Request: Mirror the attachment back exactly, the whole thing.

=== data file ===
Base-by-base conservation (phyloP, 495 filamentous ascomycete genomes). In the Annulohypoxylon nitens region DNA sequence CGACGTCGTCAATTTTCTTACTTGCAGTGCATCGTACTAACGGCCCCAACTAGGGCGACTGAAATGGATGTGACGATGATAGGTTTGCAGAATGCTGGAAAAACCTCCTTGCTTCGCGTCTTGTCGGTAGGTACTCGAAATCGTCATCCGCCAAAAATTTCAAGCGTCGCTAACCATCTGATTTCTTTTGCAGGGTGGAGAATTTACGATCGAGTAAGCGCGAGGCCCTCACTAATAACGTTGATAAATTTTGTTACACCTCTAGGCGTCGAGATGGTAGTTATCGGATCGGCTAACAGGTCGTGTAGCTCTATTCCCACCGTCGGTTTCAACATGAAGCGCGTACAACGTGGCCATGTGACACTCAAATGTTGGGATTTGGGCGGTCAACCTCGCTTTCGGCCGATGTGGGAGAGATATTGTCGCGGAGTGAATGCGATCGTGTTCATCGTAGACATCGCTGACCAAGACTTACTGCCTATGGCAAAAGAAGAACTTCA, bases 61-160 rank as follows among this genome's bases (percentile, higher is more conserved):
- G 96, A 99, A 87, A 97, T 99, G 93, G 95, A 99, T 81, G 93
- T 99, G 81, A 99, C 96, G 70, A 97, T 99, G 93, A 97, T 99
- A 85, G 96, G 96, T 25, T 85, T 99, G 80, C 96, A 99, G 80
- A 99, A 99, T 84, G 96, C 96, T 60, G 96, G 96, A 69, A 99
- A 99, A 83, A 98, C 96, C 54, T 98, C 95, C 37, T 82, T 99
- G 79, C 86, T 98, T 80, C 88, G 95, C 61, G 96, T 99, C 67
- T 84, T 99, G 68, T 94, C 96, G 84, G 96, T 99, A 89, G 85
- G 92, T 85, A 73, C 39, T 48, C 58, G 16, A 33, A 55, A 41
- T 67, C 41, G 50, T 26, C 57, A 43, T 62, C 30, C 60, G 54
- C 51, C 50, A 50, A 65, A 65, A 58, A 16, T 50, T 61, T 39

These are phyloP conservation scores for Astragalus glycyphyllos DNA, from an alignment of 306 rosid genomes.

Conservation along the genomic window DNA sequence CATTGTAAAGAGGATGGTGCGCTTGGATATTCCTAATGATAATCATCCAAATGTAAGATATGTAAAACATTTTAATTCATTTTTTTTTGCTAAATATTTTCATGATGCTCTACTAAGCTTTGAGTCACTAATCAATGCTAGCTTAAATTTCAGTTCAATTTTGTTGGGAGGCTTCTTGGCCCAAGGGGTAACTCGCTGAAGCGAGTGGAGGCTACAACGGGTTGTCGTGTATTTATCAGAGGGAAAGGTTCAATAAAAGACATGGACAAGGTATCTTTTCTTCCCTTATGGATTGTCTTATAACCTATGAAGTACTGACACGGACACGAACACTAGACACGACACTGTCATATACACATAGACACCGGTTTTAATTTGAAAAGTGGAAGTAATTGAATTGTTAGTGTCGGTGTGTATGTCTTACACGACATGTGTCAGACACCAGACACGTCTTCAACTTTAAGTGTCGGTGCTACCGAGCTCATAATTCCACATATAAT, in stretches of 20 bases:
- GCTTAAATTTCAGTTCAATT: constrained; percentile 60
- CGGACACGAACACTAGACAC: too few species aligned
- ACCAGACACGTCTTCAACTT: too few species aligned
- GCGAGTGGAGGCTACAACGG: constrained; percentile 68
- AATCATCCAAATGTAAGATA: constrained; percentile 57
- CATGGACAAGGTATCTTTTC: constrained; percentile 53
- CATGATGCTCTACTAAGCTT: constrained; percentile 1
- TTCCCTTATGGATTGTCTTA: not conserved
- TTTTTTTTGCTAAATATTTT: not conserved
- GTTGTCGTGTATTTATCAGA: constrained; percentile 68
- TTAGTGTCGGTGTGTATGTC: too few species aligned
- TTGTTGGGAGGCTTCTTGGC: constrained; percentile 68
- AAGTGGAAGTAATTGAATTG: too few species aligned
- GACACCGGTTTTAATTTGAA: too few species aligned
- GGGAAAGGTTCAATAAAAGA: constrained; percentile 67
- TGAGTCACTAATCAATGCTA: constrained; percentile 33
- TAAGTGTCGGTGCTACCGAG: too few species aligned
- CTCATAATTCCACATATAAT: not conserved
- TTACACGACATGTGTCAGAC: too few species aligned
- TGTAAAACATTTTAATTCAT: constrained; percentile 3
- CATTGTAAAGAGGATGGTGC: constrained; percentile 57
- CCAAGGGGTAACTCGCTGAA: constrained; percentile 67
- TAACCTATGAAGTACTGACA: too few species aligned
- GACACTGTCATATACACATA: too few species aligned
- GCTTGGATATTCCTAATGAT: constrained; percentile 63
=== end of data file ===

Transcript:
Base-by-base conservation (phyloP, 495 filamentous ascomycete genomes). In the Annulohypoxylon nitens region DNA sequence CGACGTCGTCAATTTTCTTACTTGCAGTGCATCGTACTAACGGCCCCAACTAGGGCGACTGAAATGGATGTGACGATGATAGGTTTGCAGAATGCTGGAAAAACCTCCTTGCTTCGCGTCTTGTCGGTAGGTACTCGAAATCGTCATCCGCCAAAAATTTCAAGCGTCGCTAACCATCTGATTTCTTTTGCAGGGTGGAGAATTTACGATCGAGTAAGCGCGAGGCCCTCACTAATAACGTTGATAAATTTTGTTACACCTCTAGGCGTCGAGATGGTAGTTATCGGATCGGCTAACAGGTCGTGTAGCTCTATTCCCACCGTCGGTTTCAACATGAAGCGCGTACAACGTGGCCATGTGACACTCAAATGTTGGGATTTGGGCGGTCAACCTCGCTTTCGGCCGATGTGGGAGAGATATTGTCGCGGAGTGAATGCGATCGTGTTCATCGTAGACATCGCTGACCAAGACTTACTGCCTATGGCAAAAGAAGAACTTCA, bases 61-160 rank as follows among this genome's bases (percentile, higher is more conserved):
- G 96, A 99, A 87, A 97, T 99, G 93, G 95, A 99, T 81, G 93
- T 99, G 81, A 99, C 96, G 70, A 97, T 99, G 93, A 97, T 99
- A 85, G 96, G 96, T 25, T 85, T 99, G 80, C 96, A 99, G 80
- A 99, A 99, T 84, G 96, C 96, T 60, G 96, G 96, A 69, A 99
- A 99, A 83, A 98, C 96, C 54, T 98, C 95, C 37, T 82, T 99
- G 79, C 86, T 98, T 80, C 88, G 95, C 61, G 96, T 99, C 67
- T 84, T 99, G 68, T 94, C 96, G 84, G 96, T 99, A 89, G 85
- G 92, T 85, A 73, C 39, T 48, C 58, G 16, A 33, A 55, A 41
- T 67, C 41, G 50, T 26, C 57, A 43, T 62, C 30, C 60, G 54
- C 51, C 50, A 50, A 65, A 65, A 58, A 16, T 50, T 61, T 39

These are phyloP conservation scores for Astragalus glycyphyllos DNA, from an alignment of 306 rosid genomes.

Conservation along the genomic window DNA sequence CATTGTAAAGAGGATGGTGCGCTTGGATATTCCTAATGATAATCATCCAAATGTAAGATATGTAAAACATTTTAATTCATTTTTTTTTGCTAAATATTTTCATGATGCTCTACTAAGCTTTGAGTCACTAATCAATGCTAGCTTAAATTTCAGTTCAATTTTGTTGGGAGGCTTCTTGGCCCAAGGGGTAACTCGCTGAAGCGAGTGGAGGCTACAACGGGTTGTCGTGTATTTATCAGAGGGAAAGGTTCAATAAAAGACATGGACAAGGTATCTTTTCTTCCCTTATGGATTGTCTTATAACCTATGAAGTACTGACACGGACACGAACACTAGACACGACACTGTCATATACACATAGACACCGGTTTTAATTTGAAAAGTGGAAGTAATTGAATTGTTAGTGTCGGTGTGTATGTCTTACACGACATGTGTCAGACACCAGACACGTCTTCAACTTTAAGTGTCGGTGCTACCGAGCTCATAATTCCACATATAAT, in stretches of 20 bases:
- GCTTAAATTTCAGTTCAATT: constrained; percentile 60
- CGGACACGAACACTAGACAC: too few species aligned
- ACCAGACACGTCTTCAACTT: too few species aligned
- GCGAGTGGAGGCTACAACGG: constrained; percentile 68
- AATCATCCAAATGTAAGATA: constrained; percentile 57
- CATGGACAAGGTATCTTTTC: constrained; percentile 53
- CATGATGCTCTACTAAGCTT: constrained; percentile 1
- TTCCCTTATGGATTGTCTTA: not conserved
- TTTTTTTTGCTAAATATTTT: not conserved
- GTTGTCGTGTATTTATCAGA: constrained; percentile 68
- TTAGTGTCGGTGTGTATGTC: too few species aligned
- TTGTTGGGAGGCTTCTTGGC: constrained; percentile 68
- AAGTGGAAGTAATTGAATTG: too few species aligned
- GACACCGGTTTTAATTTGAA: too few species aligned
- GGGAAAGGTTCAATAAAAGA: constrained; percentile 67
- TGAGTCACTAATCAATGCTA: constrained; percentile 33
- TAAGTGTCGGTGCTACCGAG: too few species aligned
- CTCATAATTCCACATATAAT: not conserved
- TTACACGACATGTGTCAGAC: too few species aligned
- TGTAAAACATTTTAATTCAT: constrained; percentile 3
- CATTGTAAAGAGGATGGTGC: constrained; percentile 57
- CCAAGGGGTAACTCGCTGAA: constrained; percentile 67
- TAACCTATGAAGTACTGACA: too few species aligned
- GACACTGTCATATACACATA: too few species aligned
- GCTTGGATATTCCTAATGAT: constrained; percentile 63